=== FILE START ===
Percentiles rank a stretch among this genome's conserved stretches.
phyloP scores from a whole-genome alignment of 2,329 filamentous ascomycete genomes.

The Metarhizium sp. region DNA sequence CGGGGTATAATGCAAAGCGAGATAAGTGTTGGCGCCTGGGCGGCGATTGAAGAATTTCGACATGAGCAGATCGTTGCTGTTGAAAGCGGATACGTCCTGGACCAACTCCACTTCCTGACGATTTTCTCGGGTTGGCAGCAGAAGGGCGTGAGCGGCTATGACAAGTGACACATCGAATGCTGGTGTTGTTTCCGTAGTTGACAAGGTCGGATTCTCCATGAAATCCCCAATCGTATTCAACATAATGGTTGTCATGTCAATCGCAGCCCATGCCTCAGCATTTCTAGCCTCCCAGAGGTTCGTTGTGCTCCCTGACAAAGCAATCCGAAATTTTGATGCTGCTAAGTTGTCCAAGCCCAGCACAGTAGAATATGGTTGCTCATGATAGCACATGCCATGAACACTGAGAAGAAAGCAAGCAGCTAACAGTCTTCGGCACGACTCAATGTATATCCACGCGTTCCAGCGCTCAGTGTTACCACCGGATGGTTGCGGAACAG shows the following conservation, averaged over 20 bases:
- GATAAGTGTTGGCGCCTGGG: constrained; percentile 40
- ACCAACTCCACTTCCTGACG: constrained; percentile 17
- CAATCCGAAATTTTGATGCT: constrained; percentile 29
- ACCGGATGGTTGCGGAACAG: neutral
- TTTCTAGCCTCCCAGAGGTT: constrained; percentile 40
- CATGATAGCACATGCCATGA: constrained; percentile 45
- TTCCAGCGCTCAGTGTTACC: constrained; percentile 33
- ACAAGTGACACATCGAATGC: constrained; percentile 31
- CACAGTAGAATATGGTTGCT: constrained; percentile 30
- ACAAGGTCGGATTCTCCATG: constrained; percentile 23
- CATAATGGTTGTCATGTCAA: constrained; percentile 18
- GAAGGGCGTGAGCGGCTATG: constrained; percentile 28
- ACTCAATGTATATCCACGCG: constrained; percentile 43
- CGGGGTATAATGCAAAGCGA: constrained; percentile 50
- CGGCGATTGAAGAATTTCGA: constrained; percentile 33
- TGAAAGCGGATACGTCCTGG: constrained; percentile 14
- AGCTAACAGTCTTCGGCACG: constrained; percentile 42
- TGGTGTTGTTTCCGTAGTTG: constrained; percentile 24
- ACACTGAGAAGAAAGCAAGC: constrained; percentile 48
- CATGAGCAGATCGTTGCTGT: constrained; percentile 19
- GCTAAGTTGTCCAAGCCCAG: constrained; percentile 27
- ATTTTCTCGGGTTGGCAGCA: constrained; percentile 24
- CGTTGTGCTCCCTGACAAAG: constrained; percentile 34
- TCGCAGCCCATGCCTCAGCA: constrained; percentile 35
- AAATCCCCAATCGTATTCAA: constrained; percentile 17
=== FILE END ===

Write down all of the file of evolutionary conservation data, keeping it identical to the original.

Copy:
Percentiles rank a stretch among this genome's conserved stretches.
phyloP scores from a whole-genome alignment of 2,329 filamentous ascomycete genomes.

The Metarhizium sp. region DNA sequence CGGGGTATAATGCAAAGCGAGATAAGTGTTGGCGCCTGGGCGGCGATTGAAGAATTTCGACATGAGCAGATCGTTGCTGTTGAAAGCGGATACGTCCTGGACCAACTCCACTTCCTGACGATTTTCTCGGGTTGGCAGCAGAAGGGCGTGAGCGGCTATGACAAGTGACACATCGAATGCTGGTGTTGTTTCCGTAGTTGACAAGGTCGGATTCTCCATGAAATCCCCAATCGTATTCAACATAATGGTTGTCATGTCAATCGCAGCCCATGCCTCAGCATTTCTAGCCTCCCAGAGGTTCGTTGTGCTCCCTGACAAAGCAATCCGAAATTTTGATGCTGCTAAGTTGTCCAAGCCCAGCACAGTAGAATATGGTTGCTCATGATAGCACATGCCATGAACACTGAGAAGAAAGCAAGCAGCTAACAGTCTTCGGCACGACTCAATGTATATCCACGCGTTCCAGCGCTCAGTGTTACCACCGGATGGTTGCGGAACAG shows the following conservation, averaged over 20 bases:
- GATAAGTGTTGGCGCCTGGG: constrained; percentile 40
- ACCAACTCCACTTCCTGACG: constrained; percentile 17
- CAATCCGAAATTTTGATGCT: constrained; percentile 29
- ACCGGATGGTTGCGGAACAG: neutral
- TTTCTAGCCTCCCAGAGGTT: constrained; percentile 40
- CATGATAGCACATGCCATGA: constrained; percentile 45
- TTCCAGCGCTCAGTGTTACC: constrained; percentile 33
- ACAAGTGACACATCGAATGC: constrained; percentile 31
- CACAGTAGAATATGGTTGCT: constrained; percentile 30
- ACAAGGTCGGATTCTCCATG: constrained; percentile 23
- CATAATGGTTGTCATGTCAA: constrained; percentile 18
- GAAGGGCGTGAGCGGCTATG: constrained; percentile 28
- ACTCAATGTATATCCACGCG: constrained; percentile 43
- CGGGGTATAATGCAAAGCGA: constrained; percentile 50
- CGGCGATTGAAGAATTTCGA: constrained; percentile 33
- TGAAAGCGGATACGTCCTGG: constrained; percentile 14
- AGCTAACAGTCTTCGGCACG: constrained; percentile 42
- TGGTGTTGTTTCCGTAGTTG: constrained; percentile 24
- ACACTGAGAAGAAAGCAAGC: constrained; percentile 48
- CATGAGCAGATCGTTGCTGT: constrained; percentile 19
- GCTAAGTTGTCCAAGCCCAG: constrained; percentile 27
- ATTTTCTCGGGTTGGCAGCA: constrained; percentile 24
- CGTTGTGCTCCCTGACAAAG: constrained; percentile 34
- TCGCAGCCCATGCCTCAGCA: constrained; percentile 35
- AAATCCCCAATCGTATTCAA: constrained; percentile 17